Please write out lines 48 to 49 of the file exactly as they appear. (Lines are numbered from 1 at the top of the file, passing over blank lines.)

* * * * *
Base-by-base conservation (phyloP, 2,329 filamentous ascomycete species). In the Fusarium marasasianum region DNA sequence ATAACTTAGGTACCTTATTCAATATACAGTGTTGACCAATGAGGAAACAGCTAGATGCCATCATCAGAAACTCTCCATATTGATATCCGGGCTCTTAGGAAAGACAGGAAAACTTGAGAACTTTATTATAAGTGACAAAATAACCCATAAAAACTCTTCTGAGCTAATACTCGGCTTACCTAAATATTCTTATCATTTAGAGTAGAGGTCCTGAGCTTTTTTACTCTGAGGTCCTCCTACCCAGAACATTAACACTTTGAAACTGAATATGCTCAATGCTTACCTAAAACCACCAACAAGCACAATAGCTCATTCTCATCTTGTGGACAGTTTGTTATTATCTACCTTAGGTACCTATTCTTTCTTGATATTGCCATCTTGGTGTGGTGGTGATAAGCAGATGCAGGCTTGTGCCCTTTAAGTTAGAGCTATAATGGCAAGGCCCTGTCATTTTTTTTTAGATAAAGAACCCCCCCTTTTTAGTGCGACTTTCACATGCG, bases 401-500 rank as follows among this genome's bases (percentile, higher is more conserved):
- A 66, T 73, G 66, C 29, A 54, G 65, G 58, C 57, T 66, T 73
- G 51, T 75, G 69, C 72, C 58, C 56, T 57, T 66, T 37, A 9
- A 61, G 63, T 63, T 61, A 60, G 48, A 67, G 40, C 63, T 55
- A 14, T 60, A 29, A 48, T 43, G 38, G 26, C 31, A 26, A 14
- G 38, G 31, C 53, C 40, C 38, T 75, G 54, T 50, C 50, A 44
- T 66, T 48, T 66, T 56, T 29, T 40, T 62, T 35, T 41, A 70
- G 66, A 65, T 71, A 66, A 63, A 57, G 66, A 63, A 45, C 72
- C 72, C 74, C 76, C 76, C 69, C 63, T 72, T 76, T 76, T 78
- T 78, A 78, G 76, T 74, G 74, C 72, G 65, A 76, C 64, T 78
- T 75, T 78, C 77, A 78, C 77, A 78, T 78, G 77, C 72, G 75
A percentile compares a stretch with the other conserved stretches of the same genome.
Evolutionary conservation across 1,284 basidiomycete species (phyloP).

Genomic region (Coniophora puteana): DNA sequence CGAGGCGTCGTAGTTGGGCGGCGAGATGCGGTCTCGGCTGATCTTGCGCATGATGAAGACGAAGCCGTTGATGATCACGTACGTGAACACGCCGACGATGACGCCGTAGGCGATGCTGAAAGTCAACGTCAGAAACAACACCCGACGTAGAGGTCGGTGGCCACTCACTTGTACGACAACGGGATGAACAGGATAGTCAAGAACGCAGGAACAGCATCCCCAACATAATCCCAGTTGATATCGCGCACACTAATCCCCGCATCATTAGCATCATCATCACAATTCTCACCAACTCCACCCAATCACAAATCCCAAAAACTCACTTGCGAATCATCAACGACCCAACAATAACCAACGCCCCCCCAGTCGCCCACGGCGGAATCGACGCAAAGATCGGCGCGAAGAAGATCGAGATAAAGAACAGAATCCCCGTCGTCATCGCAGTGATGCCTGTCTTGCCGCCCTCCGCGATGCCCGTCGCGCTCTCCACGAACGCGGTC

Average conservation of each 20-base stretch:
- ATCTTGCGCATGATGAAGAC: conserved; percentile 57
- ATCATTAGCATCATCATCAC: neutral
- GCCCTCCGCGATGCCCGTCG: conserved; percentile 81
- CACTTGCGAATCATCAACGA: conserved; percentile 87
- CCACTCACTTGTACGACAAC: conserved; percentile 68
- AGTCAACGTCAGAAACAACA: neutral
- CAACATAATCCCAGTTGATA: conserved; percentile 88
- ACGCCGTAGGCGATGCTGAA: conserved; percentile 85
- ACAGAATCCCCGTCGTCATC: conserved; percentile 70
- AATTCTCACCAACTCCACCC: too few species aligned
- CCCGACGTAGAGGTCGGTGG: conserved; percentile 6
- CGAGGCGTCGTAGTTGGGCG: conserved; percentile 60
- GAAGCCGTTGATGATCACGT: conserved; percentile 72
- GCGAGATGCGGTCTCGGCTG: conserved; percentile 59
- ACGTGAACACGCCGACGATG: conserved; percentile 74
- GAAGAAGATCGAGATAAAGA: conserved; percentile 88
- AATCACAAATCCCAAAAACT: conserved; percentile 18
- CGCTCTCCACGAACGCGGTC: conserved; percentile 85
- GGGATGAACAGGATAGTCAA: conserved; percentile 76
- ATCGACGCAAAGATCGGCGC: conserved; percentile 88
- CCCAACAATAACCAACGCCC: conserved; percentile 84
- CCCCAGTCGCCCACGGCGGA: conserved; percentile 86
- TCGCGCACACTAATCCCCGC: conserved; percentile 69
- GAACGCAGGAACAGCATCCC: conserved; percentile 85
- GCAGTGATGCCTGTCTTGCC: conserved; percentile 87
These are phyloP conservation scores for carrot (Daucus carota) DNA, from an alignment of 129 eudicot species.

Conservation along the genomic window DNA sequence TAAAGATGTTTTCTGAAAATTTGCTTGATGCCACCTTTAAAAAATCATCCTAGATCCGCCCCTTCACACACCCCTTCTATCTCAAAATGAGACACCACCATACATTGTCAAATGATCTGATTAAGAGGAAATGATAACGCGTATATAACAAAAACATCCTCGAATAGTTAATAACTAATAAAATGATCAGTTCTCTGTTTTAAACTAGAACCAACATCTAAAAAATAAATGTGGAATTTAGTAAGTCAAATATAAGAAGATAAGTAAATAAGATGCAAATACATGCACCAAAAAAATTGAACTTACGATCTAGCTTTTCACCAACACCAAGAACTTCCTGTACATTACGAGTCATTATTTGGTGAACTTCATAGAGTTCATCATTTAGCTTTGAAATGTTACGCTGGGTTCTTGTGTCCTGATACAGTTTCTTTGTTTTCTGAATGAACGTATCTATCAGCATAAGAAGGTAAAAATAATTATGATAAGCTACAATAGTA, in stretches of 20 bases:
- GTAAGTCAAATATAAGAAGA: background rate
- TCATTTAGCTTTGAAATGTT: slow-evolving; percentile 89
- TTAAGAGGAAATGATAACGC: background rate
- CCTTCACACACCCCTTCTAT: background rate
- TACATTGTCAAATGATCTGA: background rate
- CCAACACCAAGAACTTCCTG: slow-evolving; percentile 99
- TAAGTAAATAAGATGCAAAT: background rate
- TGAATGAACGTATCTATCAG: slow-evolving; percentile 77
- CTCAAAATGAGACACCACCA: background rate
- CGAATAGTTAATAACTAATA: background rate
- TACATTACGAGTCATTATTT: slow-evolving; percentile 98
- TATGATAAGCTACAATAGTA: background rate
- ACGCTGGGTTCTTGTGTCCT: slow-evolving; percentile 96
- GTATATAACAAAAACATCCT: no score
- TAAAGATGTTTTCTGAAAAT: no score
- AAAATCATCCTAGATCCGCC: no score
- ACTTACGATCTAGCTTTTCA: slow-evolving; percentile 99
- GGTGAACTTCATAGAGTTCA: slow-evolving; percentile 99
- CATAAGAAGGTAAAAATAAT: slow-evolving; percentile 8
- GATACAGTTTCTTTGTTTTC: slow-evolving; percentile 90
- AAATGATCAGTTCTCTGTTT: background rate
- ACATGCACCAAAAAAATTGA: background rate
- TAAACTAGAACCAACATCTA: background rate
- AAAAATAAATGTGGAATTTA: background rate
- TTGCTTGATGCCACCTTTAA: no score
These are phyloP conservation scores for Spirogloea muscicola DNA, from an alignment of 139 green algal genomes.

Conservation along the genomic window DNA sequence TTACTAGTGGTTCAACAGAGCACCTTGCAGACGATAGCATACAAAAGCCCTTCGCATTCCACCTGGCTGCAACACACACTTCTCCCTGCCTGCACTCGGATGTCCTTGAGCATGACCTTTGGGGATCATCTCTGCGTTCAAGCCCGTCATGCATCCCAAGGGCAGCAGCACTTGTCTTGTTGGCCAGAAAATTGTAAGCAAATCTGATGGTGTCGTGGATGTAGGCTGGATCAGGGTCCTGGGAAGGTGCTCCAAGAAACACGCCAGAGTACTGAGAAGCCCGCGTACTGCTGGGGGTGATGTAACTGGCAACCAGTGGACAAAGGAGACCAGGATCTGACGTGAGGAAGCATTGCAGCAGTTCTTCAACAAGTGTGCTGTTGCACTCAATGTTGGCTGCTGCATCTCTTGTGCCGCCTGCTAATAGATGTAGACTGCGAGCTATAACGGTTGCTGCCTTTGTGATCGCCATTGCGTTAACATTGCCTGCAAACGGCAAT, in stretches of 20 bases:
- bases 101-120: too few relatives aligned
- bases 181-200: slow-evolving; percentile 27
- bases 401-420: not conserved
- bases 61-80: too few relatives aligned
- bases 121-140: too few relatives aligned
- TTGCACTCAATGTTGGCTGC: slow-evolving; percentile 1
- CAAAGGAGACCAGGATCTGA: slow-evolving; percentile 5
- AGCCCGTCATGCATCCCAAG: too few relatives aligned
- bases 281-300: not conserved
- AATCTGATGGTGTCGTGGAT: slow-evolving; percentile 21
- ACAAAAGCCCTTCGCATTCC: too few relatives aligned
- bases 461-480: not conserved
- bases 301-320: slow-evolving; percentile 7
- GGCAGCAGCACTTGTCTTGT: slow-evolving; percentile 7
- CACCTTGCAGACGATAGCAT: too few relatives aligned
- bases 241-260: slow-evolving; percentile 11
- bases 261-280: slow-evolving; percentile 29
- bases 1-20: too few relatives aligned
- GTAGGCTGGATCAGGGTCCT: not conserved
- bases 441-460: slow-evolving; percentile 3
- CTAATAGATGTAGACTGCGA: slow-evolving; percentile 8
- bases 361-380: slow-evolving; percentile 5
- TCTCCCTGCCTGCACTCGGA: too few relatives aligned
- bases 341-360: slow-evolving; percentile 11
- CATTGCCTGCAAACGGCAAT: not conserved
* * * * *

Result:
- CCAACACCAAGAACTTCCTG: slow-evolving; percentile 99
- TAAGTAAATAAGATGCAAAT: background rate